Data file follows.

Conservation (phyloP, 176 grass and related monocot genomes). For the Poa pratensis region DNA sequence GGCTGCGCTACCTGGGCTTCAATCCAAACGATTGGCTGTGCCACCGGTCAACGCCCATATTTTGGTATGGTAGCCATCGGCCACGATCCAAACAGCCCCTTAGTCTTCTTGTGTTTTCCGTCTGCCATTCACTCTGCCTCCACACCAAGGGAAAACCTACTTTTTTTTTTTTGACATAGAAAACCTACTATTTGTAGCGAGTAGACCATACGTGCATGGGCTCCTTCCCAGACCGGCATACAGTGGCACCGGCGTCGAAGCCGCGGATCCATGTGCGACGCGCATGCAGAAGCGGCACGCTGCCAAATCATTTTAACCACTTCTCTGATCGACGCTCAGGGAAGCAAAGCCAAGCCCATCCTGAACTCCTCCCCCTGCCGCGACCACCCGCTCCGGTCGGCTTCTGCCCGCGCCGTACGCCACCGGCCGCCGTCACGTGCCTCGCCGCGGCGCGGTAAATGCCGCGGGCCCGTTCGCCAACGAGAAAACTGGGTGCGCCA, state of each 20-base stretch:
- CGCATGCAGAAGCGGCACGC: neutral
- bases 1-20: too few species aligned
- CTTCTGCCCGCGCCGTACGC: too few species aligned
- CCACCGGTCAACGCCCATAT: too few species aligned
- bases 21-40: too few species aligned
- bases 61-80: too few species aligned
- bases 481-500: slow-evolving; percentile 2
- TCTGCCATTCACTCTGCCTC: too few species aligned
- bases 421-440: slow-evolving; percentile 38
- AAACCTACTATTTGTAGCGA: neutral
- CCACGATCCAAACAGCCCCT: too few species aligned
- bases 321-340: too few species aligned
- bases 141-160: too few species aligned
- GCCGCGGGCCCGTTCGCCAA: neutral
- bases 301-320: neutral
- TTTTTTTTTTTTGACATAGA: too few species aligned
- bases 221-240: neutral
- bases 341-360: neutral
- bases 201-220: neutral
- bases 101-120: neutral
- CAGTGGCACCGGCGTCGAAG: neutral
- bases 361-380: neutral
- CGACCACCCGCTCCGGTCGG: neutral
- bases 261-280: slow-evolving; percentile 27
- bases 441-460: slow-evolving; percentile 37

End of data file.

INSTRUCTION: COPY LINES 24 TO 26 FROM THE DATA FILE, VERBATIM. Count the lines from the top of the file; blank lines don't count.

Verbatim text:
- CGACCACCCGCTCCGGTCGG: neutral
- bases 261-280: slow-evolving; percentile 27
- bases 441-460: slow-evolving; percentile 37